Fuel Bill Brings Relief

Beginning Aug. 1 Minnesota retailers can begin fighting back in the battle to prevent fuel drive-offs.

Minnesota's new drive-off law allows retailers to record the license plates of motorists stealing gas, send the vehicle's registered owner a bill and tack on a $20 service charge. If you don't pay the bill within 30 days, you are likely to receive another notice with a $100 civil penalty added, according to the St. Paul (Minnesota) Pioneer Press.

The law, which passed the state legislature with no difficulty, is designed to help convenience store retailers recoup some of their losses, which the National Association of Convenience Stores estimates at $3,000 per station a year.

But it sounds strangely similar to a red-light camera bill that failed in the State House last year. That bill would have allowed municipalities to install cameras at signal-controlled intersections to record the license plates of vehicles that blow through red lights and then ticket the owner by mail.

Although the drive-off law doesn't specify the use of cameras to document illegal behavior, Minnesota Service Station Association officials say photographic evidence would be the primary source of proof, though eyewitness testimony from the motor-fuel retailer in an affidavit is good enough. For security reasons, many stations already have cameras recording transactions around on their grounds, the report said.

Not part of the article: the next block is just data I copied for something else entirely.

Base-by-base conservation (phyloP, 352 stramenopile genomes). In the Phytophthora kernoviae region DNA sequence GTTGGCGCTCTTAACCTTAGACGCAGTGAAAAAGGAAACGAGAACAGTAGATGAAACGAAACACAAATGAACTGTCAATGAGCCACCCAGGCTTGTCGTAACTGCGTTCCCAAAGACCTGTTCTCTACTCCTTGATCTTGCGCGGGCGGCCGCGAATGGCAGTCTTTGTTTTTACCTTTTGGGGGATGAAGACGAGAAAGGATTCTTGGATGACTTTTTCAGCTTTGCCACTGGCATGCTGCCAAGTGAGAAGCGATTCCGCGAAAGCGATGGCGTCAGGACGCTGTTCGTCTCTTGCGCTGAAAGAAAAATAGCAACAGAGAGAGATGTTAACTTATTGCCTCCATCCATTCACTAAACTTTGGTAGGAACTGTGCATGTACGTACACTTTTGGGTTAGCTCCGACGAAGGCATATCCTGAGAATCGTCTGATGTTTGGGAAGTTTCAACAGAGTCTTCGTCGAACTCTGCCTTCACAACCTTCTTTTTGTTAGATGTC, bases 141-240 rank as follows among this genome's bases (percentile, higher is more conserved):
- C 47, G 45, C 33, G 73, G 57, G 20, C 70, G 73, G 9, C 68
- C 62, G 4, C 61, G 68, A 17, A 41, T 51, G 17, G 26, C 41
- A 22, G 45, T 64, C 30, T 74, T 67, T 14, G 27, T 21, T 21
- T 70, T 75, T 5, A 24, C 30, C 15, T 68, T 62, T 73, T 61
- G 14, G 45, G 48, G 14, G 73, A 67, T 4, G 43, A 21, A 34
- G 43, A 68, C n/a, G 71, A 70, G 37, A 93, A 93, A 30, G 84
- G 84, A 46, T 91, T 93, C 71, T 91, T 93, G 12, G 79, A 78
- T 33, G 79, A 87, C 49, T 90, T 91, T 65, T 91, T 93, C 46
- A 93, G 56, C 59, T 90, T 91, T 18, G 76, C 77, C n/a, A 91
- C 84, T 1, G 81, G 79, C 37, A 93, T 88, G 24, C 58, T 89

Both the drive-off law and the failed red-light camera bill hold the vehicle's owner liable, regardless of who commits the infraction, as is the case with parking violations. Lawmakers, however, balked at holding a vehicle's owner responsible for red-light running when that person may not have been behind the wheel.

Since gas prices have leveled off, station owners hope not to use the law very often. But, they said, it is needed to combat gas theft, with the losses being passed on to paying consumers. NACS says drive-offs cost service stations $272 million in 2000.

Other solutions included forcing store owners to make customers prepay for fuel, but that's deemed too hard on customers. "It's very intrusive in the business. For less than 1 percent of the customer base, you're making them all jump through these hoops," said Greg Headrick, executive director of the Minnesota Service Station Association.

An association survey indicates the frequency of drive-offs in 2000 jumped 153 percent over 1998. About 2.7 billion gallons of gasoline are sold annually in Minnesota, the report said.

Although gas theft is a misdemeanor in Minnesota punishable by up to 90 days in jail and a $1,000 fine, the new law will make it easier on store owners who had to rely on busy police to track down offenders.

So far, retailers are cautiously optimistic. "What's crazy is, [drive-off offenders] come back," said Scott Olson, owner of Parkway Amoco in St. Paul, which loses between $200 to $300 a month in drive-offs. "You steal something from the store, it's robbery. Gas theft is not viewed the same. That's why they continue to do it ? because nothing's done to stop it. Hopefully, this will work."
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